Spinoza radicalised rationalism, determinism, and the principle of sufficient reason, on the basis of a conception of the human being in which “Every man exists by sovereign natural right, and, consequently, by sovereign natural right performs those actions which follow from the necessity of his own nature…” (Ethics, Prop. XXXVII Note II). As does everything in nature. For Spinoza, the most ruthless of all materialists, there is no good or evil in the world (or transcendence or divine intervention): “In the state of nature, therefore, sin is inconceivable; it can only exist in a state, where good and evil are pronounced on by common consent… Sin, then, is nothing but disobedience, which is therefore punished by the right of the State only.” He declares (Prop LXVIII) that “If men were born free, they would, so long as they remained free, form no conception of good and evil”; but (Prop. LXXIII) “The man, who is guided by reason, is more free in a State, where he lives under a general system of law, than in solitude, where he is independent.” This is explained further in the Proof of that Proposition, as follows: “Therefore, the free man, in order to enjoy greater freedom, desires to possess the general rights of citizenship.”

This thought is also to be found in the Theological-Political Treatise which Marx so painstakingly transcribed. In Chapter XVI, entitled “Of the Foundations of a State; Of the Natural and Civil Rights of Individuals; And of the Rights of Sovereign Power”, Spinoza reminds us that

“… the right and ordinance of nature, under which all men are born, and under which they mostly live, only prohibits such things as no one desires and no one can attain: it does not forbid strife, nor hatred, nor deceit, nor, indeed, any of the means suggested by desire.”

This we need not wonder at, for nature is not bounded by the laws of human reason, which aims only at man’s true benefit and preservation; her limits are infinitely wider, and have reference to the eternal order of nature, wherein man is but a speck…”

This is nature which is infinite and eternal, without purpose or teleology save its own deterministic laws which are for the most part necessarily inscrutable to humans, and in which sub specie aeternitatis, from the perspective of the eternal, humans are less than significant. Humans are nothing whatsoever except to themselves. Thus, with absolutely rigorous logic, Spinoza holds that there is no justice or injustice in nature or in the natural behaviour of humans:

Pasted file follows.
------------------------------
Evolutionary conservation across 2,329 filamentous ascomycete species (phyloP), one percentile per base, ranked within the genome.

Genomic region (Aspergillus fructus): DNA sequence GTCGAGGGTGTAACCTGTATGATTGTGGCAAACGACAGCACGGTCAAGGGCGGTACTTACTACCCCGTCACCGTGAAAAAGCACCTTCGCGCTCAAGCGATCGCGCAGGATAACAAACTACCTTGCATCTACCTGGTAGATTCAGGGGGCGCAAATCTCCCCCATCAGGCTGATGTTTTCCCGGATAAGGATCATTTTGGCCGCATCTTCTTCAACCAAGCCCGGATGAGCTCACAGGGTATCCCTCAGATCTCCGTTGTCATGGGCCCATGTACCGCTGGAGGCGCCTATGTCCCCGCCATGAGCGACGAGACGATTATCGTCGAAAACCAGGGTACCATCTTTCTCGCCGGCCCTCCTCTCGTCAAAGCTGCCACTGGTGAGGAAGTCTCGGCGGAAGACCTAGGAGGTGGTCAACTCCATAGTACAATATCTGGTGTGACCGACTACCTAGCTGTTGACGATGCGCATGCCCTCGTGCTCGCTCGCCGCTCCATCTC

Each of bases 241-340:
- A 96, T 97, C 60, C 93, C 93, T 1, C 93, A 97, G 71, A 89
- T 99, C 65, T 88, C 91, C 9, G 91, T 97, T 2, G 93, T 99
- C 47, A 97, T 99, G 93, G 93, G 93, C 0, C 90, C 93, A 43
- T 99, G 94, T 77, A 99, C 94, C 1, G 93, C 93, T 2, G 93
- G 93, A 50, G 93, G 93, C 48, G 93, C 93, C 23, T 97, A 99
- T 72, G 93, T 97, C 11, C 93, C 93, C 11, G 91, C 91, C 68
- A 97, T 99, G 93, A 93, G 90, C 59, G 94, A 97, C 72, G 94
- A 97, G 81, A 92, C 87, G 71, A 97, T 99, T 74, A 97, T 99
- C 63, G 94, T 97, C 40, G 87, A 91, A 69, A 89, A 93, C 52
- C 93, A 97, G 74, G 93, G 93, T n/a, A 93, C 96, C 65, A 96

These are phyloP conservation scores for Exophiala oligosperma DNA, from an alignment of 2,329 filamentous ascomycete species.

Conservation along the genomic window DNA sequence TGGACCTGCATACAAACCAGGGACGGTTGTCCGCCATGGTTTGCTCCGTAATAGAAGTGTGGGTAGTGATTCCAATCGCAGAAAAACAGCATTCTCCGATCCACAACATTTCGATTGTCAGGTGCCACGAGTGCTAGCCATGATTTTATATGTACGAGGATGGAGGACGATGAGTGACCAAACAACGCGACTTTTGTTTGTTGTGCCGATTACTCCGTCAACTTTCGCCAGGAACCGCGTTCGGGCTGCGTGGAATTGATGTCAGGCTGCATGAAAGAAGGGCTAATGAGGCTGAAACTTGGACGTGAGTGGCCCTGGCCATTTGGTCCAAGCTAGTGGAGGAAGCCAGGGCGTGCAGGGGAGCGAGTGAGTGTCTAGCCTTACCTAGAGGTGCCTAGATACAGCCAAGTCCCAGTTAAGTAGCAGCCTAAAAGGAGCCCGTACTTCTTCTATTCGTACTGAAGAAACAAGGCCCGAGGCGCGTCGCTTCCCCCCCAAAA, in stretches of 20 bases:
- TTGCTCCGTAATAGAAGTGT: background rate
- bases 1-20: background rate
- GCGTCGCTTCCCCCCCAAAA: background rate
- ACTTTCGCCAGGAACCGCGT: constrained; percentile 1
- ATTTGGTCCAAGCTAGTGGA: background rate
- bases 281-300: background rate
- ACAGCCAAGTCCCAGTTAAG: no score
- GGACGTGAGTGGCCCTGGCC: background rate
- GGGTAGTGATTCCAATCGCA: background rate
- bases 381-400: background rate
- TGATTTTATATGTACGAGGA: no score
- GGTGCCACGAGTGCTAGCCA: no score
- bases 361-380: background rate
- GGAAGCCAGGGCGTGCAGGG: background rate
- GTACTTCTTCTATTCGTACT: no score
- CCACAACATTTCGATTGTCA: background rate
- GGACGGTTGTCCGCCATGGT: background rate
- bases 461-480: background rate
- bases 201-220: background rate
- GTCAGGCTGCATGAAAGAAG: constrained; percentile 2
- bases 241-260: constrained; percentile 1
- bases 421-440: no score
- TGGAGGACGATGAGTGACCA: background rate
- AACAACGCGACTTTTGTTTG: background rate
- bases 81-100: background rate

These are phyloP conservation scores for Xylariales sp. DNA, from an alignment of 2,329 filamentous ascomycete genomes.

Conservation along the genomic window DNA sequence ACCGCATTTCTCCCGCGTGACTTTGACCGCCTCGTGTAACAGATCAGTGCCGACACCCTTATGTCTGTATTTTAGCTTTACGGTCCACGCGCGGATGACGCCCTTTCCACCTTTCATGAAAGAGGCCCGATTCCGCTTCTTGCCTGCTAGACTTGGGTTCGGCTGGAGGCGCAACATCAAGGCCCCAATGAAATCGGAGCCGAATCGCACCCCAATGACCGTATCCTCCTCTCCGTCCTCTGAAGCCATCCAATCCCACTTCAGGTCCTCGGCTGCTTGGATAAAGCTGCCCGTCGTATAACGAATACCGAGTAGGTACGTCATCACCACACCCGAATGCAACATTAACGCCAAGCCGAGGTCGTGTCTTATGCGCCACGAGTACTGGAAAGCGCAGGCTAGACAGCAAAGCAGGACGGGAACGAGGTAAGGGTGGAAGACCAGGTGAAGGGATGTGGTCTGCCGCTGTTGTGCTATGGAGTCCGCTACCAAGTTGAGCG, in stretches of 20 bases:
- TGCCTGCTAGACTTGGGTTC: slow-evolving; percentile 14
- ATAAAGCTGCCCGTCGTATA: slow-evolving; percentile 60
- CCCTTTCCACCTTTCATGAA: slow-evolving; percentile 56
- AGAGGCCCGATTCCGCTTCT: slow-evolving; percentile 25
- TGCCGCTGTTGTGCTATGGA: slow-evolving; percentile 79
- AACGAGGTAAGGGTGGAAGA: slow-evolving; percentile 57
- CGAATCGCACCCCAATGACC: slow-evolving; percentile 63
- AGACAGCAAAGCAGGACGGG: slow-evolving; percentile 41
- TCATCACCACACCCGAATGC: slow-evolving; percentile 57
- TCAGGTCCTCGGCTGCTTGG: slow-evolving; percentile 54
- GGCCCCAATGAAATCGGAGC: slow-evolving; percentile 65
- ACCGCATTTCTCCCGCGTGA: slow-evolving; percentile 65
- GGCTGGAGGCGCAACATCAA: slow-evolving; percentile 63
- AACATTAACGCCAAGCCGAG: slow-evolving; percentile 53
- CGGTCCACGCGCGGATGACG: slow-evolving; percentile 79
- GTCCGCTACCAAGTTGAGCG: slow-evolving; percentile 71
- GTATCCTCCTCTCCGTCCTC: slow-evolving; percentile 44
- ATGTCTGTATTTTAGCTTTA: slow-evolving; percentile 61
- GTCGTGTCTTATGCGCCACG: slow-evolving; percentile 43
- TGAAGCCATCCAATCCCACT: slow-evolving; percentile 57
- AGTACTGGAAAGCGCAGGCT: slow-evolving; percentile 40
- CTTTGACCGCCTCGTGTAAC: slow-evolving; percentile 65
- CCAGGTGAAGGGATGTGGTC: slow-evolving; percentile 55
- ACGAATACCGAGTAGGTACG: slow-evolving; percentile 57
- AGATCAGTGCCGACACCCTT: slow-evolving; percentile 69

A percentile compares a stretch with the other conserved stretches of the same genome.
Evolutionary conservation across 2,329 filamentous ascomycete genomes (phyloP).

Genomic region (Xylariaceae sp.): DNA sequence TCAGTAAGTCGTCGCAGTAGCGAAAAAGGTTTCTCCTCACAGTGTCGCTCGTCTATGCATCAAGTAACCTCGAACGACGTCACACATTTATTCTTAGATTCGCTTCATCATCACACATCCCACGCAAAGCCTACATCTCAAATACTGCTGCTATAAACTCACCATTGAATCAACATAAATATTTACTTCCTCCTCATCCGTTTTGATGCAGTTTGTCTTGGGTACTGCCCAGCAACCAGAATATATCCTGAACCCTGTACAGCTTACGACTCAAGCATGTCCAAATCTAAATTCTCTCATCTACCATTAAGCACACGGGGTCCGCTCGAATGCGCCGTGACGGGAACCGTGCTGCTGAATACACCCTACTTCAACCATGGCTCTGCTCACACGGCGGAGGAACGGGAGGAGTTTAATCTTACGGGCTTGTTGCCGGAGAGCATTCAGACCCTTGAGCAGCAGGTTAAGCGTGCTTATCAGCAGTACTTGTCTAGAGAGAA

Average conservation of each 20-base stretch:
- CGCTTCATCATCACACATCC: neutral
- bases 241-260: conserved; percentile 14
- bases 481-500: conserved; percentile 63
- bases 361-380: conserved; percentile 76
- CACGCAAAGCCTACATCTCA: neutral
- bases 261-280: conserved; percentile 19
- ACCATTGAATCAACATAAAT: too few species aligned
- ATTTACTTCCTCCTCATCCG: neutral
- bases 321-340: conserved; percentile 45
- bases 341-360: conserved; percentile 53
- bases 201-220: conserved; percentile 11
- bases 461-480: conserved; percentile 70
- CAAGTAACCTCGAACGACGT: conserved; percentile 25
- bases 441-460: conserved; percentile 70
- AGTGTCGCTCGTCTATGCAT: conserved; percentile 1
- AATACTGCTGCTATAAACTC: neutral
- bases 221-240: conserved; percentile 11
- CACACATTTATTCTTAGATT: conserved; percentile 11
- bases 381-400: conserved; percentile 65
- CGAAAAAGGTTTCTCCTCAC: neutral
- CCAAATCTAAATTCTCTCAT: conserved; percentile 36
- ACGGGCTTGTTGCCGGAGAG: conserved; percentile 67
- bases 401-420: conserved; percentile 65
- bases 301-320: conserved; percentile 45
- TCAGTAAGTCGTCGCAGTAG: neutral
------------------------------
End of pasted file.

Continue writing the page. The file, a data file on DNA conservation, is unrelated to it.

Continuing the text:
“Wrong is conceivable only in an organised community… It can only arise… between private persons, who are bound by law and right not to injure one another. Justice consists in the habitual rendering to every man his lawful due: injustice consists in depriving a man, under the pretence of legality, of what the laws, rightly interpreted, would allow him. These last are also called equity and inequity, because those who administer the laws are bound to show no respect of persons, but to account all men equal, and to defend every man’s right equally, neither envying the rich or despising the poor.”

That is, nature is indifferent to exploitation, and the natural actions of humans naturally seeking to do everything possible to them cannot be described as good or evil in any sense other than that given in organised society. Capital, and capitalism, are human creations, in no sense necessary parts of the natural order, that is, are quite unlike volcanoes, tsunamis, stellar explosions or super-massive black holes. The injustice of capitalism on a Spinozist account is precisely human activity which has, as with the sorcerer’s apprentice, taken on an inhuman, vampiric character, in the process de-humanising human beings in the process.

Spinoza, like Marx, did not prescribe or describe any kind of Utopia, communist or otherwise. Neither of them have any pretension to utopianism. Their ambition is that human beings should be freed to live productively in society, to be truly human.

In Chapter XX Spinoza writes